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Life Sciences analysis: Julia Gillert, of counsel, Tanvi Shah, senior associate, and Jaspreet Takhar, senior associate, at Baker McKenzie discuss the proposed amendments to the legislative process for the conduct of clinical trials involving medicinal products in the UK

In brief

The Medicines & Healthcare products Regulatory Agency (MHRA) launched a consultation in early 2022 as part of its post-Brexit efforts to develop a world-class and flexible regulatory environment for clinical trials (see: LNB News 18/01/2022 90). The consultation closed in March 2022, but continues to offer insights into what the future holds for the UK regime for clinical trials.

It deals with improving the speed and efficiency of approvals of medicinal products, supporting innovation, enhancing transparency, encouraging greater risk proportionality, and promoting patient and public involvement in clinical trials. The proposals will result in updates to the current UK legislation governing clinical trials, the Medicines for Human Use (Clinical Trials) Regulations 2004, SI 2004/1031 (as amended), which transposed Directive 2001/20/EC (the EU Clinical Trials Directive) into UK law. Having exited the EU, the UK is not subject to the EU’s long-awaited Regulation (EU) 536/2014 (the EU Clinical Trials Regulation), which entered into application across the EU on 31 January 2022, and which updates the EU Clinical Trials Directive, modernising and creating a more robust regime across the EU Member States.

The UK government also intends to update the UK’s requirements for compliance with the principles of Good Clinical Practice (GCP) in order to ensure that they are flexible and can be applied to a broad range of clinical trials, particularly from an international interoperability point of view.

In parallel, the UK also made a surprise proposal on 26 January 2022 for a new World Health Organization (WHO) resolution on clinical trials focusing on improving the capability of clinical trials, strengthening international collaboration and improving standards. This results from the coronavirus (COVID-19) pandemic, which according to the government’s Chief Medical Adviser, Chris Whitty, has exposed weaknesses in the clinical trials ecosystem, such as the failure to generate robust clinical evidence to inform decision-making and practice change.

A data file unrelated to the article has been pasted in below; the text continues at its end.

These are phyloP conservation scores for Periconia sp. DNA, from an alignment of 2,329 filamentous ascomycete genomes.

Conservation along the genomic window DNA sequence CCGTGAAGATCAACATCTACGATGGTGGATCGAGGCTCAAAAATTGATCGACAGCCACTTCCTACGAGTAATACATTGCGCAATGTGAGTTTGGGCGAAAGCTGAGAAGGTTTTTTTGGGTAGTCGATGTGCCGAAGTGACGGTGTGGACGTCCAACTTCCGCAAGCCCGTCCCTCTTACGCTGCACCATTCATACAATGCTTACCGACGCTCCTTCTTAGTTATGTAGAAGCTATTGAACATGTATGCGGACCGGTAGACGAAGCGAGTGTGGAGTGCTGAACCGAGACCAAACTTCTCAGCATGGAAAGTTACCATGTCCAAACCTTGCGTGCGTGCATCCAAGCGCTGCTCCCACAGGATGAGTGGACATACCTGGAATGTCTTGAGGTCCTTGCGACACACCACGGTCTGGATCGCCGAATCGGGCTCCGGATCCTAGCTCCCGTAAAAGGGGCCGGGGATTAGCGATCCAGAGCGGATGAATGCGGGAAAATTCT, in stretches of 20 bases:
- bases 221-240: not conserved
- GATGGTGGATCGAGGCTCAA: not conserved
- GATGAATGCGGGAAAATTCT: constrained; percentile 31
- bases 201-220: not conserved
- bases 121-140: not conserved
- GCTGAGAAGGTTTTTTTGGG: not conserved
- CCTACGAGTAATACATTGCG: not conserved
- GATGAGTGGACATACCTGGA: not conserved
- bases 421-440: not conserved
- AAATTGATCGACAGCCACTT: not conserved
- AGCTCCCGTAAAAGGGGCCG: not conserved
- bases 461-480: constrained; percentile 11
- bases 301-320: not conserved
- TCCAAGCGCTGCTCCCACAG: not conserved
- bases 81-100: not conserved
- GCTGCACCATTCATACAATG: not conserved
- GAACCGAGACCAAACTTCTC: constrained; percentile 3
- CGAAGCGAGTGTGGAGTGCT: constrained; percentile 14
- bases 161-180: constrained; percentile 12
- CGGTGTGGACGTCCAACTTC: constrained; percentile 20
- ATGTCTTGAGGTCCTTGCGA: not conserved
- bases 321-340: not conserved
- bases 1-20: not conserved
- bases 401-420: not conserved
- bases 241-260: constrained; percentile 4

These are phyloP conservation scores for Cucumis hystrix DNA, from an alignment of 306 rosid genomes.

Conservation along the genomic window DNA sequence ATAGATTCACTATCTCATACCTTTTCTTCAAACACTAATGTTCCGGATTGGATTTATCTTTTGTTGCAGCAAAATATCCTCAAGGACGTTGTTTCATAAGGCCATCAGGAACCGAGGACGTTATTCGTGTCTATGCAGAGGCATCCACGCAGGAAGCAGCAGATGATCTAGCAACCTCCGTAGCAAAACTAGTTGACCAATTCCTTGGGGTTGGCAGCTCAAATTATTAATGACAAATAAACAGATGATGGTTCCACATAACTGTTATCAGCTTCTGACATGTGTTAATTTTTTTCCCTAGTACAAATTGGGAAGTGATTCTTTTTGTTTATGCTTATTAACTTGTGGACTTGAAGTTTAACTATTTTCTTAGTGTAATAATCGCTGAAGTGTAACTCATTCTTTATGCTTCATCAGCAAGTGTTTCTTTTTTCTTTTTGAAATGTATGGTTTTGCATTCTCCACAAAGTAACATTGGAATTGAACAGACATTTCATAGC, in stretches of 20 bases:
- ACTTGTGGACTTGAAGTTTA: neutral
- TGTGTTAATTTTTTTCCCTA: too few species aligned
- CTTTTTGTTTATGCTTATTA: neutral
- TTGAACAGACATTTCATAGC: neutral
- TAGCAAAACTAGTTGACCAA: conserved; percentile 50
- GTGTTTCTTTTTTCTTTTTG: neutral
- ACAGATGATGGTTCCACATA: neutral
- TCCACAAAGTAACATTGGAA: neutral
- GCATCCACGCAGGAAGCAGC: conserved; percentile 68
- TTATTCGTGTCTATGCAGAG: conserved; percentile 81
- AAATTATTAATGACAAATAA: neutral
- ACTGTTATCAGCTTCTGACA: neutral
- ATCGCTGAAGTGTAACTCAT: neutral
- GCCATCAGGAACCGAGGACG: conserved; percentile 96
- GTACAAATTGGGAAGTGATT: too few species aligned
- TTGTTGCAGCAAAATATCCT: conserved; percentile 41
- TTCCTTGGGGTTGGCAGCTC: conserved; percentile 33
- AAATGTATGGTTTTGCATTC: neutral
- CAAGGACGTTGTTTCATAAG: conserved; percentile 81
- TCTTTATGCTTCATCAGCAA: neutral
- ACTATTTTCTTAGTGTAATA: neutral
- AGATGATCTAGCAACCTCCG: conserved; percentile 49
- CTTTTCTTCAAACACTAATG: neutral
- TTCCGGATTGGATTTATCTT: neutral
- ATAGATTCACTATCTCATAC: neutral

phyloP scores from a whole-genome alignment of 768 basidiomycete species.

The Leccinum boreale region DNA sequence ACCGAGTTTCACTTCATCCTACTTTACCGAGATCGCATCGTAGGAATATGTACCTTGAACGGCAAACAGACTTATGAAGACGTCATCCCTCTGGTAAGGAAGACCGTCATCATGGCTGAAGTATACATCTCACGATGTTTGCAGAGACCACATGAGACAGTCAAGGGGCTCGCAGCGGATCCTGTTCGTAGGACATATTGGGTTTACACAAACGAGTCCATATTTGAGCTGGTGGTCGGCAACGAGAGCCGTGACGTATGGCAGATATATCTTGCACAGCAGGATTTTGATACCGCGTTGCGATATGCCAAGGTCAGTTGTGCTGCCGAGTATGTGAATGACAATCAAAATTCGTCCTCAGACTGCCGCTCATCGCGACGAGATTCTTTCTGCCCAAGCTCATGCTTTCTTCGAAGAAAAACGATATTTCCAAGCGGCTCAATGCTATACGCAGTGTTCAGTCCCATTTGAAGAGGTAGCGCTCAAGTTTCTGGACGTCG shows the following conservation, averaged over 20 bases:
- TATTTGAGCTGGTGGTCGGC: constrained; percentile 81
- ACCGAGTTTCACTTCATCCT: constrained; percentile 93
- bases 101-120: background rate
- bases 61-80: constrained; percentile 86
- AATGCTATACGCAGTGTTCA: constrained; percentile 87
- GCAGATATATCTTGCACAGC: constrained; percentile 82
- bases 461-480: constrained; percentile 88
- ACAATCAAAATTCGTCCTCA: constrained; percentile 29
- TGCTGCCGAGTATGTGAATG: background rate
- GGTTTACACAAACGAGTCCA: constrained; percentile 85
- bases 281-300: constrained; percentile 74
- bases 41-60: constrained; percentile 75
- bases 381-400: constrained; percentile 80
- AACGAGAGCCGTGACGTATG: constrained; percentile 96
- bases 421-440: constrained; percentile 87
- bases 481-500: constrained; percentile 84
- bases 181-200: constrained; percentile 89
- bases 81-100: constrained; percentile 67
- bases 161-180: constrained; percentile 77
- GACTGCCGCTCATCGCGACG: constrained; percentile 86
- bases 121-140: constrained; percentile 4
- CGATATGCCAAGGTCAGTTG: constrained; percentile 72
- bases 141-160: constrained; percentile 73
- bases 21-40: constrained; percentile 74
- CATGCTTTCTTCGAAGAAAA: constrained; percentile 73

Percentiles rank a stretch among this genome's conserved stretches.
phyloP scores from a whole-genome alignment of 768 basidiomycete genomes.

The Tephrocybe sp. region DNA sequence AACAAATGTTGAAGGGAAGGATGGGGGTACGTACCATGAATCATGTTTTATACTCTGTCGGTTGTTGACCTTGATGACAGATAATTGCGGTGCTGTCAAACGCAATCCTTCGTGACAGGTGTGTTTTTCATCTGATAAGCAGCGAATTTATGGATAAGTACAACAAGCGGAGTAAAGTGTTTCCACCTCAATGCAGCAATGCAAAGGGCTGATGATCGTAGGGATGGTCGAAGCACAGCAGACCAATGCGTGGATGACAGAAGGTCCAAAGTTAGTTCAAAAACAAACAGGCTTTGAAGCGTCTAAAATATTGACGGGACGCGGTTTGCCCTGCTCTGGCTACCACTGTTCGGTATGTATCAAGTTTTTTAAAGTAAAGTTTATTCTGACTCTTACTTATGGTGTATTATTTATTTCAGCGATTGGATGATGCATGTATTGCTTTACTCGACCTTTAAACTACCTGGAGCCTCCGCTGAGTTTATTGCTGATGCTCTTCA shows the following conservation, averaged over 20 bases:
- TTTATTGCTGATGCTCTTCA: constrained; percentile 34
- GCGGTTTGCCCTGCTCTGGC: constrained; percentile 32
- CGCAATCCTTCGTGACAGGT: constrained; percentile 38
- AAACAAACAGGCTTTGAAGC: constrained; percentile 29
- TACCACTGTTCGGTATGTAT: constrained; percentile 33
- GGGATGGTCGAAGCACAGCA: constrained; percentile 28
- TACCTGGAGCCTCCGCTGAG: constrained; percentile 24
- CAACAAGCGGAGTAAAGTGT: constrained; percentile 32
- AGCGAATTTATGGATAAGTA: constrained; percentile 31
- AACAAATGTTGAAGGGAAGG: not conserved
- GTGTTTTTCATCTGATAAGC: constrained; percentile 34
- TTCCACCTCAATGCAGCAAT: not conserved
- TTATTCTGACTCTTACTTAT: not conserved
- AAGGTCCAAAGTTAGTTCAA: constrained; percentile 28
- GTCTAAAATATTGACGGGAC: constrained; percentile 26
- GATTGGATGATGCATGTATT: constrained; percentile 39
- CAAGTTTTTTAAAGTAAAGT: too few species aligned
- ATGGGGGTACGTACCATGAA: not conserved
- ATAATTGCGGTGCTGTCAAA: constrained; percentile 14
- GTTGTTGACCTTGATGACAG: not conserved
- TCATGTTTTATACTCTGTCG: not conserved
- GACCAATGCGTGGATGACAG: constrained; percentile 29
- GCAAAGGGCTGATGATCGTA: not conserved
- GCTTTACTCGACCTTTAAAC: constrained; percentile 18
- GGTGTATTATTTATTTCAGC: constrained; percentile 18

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Julia joined Baker McKenzie's London office as a trainee in 2005, qualifying in 2007, with a secondment to the Singapore office, and has shaped her practice to focus exclusively on regulatory matters affecting the Healthcare & Life Sciences industry.


Tanvi is a Senior Associate and Solicitor-Advocate in Baker McKenzie's London Intellectual Property team, having joined the firm in August 2016. She has particular expertise in patents and is recognised by the Legal 500 as a key lawyer in the UK for Patents (Contentious and Non-Contentious). During her career Tanvi has also gained in-house experience having been seconded for a year to the in-house R&D legal team of a global pharmaceutical company, focused on providing legal support for clinical trials across Europe, and for three months (on a pro bono basis) to Cancer Research UK's legal team. Prior to becoming a solicitor Tanvi obtained an MSc degree in Chemistry from Imperial College London and carried out research in the field of biophysical chemistry at the Ludwig-Maximilians Universität, Munich (Germany).


Jaspreet advises market-leading tech and healthcare companies on issues at the cutting-edge of digital health. She focuses on the development and regulation of healthcare technology and data solutions. This includes assessing how digital health solutions can comply with the legal framework for data privacy, medical research and medical devices / pharmaceuticals.

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